Bob Foley

Medal of Honor Winner

Medal of Honor recipient returns to West Point, visits with basketball team

The Army men’s basketball team recently received a special visit from retired Lt. Gen. Robert Foley, a Medal of Honor recipient and former Army basketball captain. Foley was accompanied by his wife, Julie.

During his visit, Foley toured the basketball facilities with head coach Zach Spiker before speaking with members of the Black Knights in the team room which includes his photo on the wall celebrating former players’ success after West Point.

Foley spoke to the group about his career and staying connected with the program, recalling his experience witnessing Army’s win at American on Feb. 23. His point of emphasis was the value of respect, something that has played a key role in his career.
Upon returning to West Point as the 63rd Commandant of Cadets in 1992, Foley added “Consideration for Others,” which is now called, “Respect” to the West Point list of core values.

His initiative developed into an Army-wide program, and still remains a vital part of the cadet leadership development instruction at West Point.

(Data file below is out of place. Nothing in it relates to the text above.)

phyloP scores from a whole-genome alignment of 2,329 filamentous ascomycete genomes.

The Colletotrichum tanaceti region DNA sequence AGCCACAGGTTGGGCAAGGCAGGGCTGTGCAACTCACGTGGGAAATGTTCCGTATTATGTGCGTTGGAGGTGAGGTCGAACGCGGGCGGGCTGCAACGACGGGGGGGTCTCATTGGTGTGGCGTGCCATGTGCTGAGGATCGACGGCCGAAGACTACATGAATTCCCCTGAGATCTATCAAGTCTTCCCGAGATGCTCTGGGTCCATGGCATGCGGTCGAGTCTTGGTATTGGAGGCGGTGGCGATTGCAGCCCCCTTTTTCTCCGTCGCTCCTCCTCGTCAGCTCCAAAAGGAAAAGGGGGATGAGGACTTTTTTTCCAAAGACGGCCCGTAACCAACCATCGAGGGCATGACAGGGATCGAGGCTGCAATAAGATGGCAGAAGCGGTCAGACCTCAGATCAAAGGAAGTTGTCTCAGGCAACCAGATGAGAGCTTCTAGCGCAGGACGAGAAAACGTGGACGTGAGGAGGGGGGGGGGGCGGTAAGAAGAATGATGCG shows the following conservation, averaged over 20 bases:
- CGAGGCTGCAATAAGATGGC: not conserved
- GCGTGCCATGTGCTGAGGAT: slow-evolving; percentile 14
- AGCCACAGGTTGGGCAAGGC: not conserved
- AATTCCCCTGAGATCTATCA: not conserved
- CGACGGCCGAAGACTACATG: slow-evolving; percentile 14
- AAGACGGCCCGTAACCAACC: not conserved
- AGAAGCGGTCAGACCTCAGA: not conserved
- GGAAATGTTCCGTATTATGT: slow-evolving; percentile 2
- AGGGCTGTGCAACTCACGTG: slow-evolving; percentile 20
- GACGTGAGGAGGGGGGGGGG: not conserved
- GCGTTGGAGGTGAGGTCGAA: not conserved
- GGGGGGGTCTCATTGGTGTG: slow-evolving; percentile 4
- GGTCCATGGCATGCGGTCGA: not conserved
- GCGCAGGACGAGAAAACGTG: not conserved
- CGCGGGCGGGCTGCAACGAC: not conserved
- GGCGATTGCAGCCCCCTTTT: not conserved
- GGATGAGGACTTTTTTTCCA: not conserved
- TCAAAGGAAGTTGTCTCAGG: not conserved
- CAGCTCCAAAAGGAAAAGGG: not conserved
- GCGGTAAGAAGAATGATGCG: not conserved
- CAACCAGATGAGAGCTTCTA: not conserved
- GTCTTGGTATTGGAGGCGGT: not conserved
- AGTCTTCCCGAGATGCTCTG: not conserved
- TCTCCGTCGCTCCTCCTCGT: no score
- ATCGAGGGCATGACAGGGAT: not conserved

Foley, a 1963 graduate, received the Medal of Honor during the Vietnam War for his efforts on Nov. 5, 1966 while serving as commander of A Company, 2nd Battalion, 27th Infantry, 25th Infantry Division.

During a rescue mission, his company came under fire and suffered severe casualties.
He assisted two wounded radio operators to safety so they could receive medical aid before picking up the machine gun of a fallen Soldier.

He directly assaulted the enemy gun locations, taking out three of them himself. Foley and his company withdrew after the group he was sent in to assist was extracted.

A 2009 West Point Association of Graduates Distinguished Graduate Award winner, Foley now serves as the director of Army Emergency Relief, a private non-profit organization which provides financial assistant to Soldiers, retired military personnel and their families.
“It was a great honor to welcome Lt. Gen. Foley and have him spend time with our players,” Spiker said. “His accomplishments truly make him a hero among heroes. Our players can’t help but become better people and cadets after listening to and applying his message.”

“We want to give our players as many unique experiences as possible during their time at West Point, and getting the chance to shake the hand of a Medal of Honor recipient, one who has worn the same basketball uniform they do now, certainly fits that criteria,” he added.

Foley was a three-time letter winner, serving as team captain during the 1962-63 season.
As a senior, he averaged 9.9 points per game and led the team in rebounding with 7.4 boards per contest.

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